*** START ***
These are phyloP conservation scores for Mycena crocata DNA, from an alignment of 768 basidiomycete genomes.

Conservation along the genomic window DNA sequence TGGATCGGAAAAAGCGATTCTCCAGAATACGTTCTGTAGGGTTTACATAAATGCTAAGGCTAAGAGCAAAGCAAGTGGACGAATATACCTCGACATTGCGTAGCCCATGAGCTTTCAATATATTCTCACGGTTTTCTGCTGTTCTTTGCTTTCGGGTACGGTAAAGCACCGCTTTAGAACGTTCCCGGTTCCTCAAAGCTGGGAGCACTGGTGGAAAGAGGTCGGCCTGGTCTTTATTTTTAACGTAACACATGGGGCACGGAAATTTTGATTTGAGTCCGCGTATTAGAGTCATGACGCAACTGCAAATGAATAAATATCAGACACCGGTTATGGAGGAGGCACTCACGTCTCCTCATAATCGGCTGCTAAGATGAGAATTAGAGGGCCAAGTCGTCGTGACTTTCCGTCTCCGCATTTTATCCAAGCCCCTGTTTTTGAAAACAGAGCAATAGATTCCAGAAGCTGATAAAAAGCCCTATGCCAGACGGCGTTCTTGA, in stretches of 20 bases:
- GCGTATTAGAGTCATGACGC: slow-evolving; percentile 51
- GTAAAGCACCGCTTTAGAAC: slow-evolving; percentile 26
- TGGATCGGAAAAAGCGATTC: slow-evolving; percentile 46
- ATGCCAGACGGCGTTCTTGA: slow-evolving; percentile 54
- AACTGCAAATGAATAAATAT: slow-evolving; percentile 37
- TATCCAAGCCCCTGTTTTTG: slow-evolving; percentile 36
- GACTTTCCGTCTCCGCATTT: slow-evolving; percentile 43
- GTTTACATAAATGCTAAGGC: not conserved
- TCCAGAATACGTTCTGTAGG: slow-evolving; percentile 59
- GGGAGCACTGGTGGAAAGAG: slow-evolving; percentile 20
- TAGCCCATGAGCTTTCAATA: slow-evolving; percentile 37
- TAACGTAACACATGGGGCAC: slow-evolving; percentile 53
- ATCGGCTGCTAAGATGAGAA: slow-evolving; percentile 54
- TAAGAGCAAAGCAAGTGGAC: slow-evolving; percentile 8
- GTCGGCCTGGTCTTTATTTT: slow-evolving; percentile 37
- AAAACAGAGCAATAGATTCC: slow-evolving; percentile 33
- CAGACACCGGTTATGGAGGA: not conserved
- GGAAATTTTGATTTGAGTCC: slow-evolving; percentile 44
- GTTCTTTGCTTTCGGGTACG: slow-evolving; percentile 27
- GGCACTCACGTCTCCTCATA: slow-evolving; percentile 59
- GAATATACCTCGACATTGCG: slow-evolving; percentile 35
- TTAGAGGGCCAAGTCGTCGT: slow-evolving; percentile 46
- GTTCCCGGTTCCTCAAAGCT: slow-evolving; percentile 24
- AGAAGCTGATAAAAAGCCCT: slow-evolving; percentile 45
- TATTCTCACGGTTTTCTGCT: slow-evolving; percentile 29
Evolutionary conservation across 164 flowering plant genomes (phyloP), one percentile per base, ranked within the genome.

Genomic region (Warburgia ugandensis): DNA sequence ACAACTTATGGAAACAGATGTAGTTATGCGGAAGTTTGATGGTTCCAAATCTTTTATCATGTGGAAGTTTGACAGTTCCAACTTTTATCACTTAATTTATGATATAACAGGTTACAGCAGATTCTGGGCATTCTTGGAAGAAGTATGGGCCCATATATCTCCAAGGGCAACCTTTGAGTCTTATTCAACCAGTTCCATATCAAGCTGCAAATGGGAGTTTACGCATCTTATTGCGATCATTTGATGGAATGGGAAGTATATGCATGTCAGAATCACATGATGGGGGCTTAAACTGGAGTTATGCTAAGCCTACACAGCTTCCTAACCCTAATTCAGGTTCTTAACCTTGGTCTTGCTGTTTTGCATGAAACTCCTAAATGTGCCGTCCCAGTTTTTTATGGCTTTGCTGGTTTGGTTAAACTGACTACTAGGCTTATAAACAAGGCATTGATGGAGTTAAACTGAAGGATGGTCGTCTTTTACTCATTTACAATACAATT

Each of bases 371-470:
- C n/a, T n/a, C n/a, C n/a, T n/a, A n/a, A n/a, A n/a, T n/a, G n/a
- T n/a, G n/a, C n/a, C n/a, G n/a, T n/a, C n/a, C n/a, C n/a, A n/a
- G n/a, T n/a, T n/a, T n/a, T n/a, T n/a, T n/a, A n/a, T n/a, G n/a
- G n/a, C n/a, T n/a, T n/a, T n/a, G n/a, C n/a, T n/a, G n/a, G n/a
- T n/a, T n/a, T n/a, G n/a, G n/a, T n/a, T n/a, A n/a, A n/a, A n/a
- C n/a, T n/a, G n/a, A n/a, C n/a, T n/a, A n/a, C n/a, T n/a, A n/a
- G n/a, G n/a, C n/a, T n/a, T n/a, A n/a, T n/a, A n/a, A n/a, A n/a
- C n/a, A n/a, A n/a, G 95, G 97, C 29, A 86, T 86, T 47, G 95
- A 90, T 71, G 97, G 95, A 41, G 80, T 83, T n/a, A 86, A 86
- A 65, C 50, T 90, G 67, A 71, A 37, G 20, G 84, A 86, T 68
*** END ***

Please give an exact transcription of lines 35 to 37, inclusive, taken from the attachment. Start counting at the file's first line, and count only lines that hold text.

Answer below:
- T n/a, T n/a, T n/a, G n/a, G n/a, T n/a, T n/a, A n/a, A n/a, A n/a
- C n/a, T n/a, G n/a, A n/a, C n/a, T n/a, A n/a, C n/a, T n/a, A n/a
- G n/a, G n/a, C n/a, T n/a, T n/a, A n/a, T n/a, A n/a, A n/a, A n/a